Devotional Thoughts for Today
“The Middle Man”
18 My joy is gone; grief is upon me; my heart is sick within me. 19 Behold, the cry of the daughter of my people from the length and breadth of the land: “Is the Lord not in Zion? Is her King not in her?” “Why have they provoked me to anger with their carved images and with their foreign idols?” 20 “The harvest is past, the summer is ended, and we are not saved.” 21 For the wound of the daughter of my people is my heart wounded; I mourn, and dismay has taken hold on me. 22 Is there no balm in Gilead? Is there no physician there? Why then has the health of the daughter of my people not been restored?
I think one of the hardest things in ministry (not just as a full-time pastor but in any aspect of relational ministry), is when you know through prayer and discernment that someone is not walking in a way that is pleasing to the Lord, and yet this person is either unwilling or oblivious to see their errors. Especially in sensitive situations, it’s often difficult to come right out and speak the truth to them, let alone have them listen to you in the first place. It’s almost as if you are stuck in the middle between God and the individual.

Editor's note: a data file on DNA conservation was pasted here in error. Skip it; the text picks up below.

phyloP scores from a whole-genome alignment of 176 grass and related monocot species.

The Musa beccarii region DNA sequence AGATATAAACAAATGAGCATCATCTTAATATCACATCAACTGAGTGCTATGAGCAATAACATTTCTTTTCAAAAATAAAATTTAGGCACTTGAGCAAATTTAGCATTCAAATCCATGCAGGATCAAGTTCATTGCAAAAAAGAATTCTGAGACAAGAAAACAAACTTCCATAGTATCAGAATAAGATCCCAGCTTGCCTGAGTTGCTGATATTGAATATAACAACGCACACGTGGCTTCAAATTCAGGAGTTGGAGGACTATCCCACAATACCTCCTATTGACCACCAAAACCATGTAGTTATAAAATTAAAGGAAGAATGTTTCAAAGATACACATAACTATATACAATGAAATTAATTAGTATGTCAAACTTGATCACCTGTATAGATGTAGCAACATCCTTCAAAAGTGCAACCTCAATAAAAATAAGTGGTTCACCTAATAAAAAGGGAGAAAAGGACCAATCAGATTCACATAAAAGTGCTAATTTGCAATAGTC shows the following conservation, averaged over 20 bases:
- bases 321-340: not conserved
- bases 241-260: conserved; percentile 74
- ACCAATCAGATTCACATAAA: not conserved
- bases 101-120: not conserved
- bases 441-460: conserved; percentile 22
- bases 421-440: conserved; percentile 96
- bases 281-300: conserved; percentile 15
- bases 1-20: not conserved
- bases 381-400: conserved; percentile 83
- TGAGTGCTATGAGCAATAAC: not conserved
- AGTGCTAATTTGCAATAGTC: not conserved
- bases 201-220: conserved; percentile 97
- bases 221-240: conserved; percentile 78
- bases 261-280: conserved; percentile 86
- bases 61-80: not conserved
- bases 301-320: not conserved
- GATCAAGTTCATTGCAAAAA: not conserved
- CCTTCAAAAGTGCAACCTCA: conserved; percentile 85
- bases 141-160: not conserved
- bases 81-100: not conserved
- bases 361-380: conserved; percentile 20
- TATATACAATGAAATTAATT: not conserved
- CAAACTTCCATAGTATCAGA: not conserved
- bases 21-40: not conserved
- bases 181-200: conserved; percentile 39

So how are we to minister to the people in these situations? What is the wisdom here? The truth is—there is no set answer.
In this last portion of chapter 8, we see this dynamics at play. In these few verses, we come to know Jeremiah’s feelings about the situation (v. 18, 21-22), we see the people respond (v. 19b, 20), and we see God’s reply to the people (v. 19c). It’s clear that the people just don’t get why they are facing such tragedies. They question God, and complain He has deserted them. There is an entitlement for healing despite an unwillingness to repent. And Jeremiah is stuck in the middle of all of this and can do nothing other than to grieve.
When we find ourselves in situations like Jeremiah, I don’t think the right term is “middle-man,” as if to imply that we are to negotiate some kind of settlement. Rather, we are called to be conduits for God to move His people to repentance, because in the end, it is He who will. I have to remember that I am not called to make people repent—only the Holy Spirit can.
But we are called to pray: in the end, that is all that we can do. We pray and allow God to speak to us and to the person. And when He does, we must be ready to respond. This is our ministry.
I am constantly challenged by the thought that while ministering to those who are deceived and disobedient, I am just as susceptible to deception and disobedience while trying to minister to people. I pray that as we continue to ask God how we can join Him in His work, we would respond according to His wisdom, His ways, His power, and His timing.
Prayer: Father, thank You for using people like us as conduits of Your grace. We acknowledge, however, that we are just as sinful and prone to self-deception as the people that we are seeking to minister to. But we find great hope in that when we rely fully on You, You will speak and move in such a way that reveals Your incredible glory. In Jesus’ Name. Amen.
Bible Reading for Today: Ezekiel 8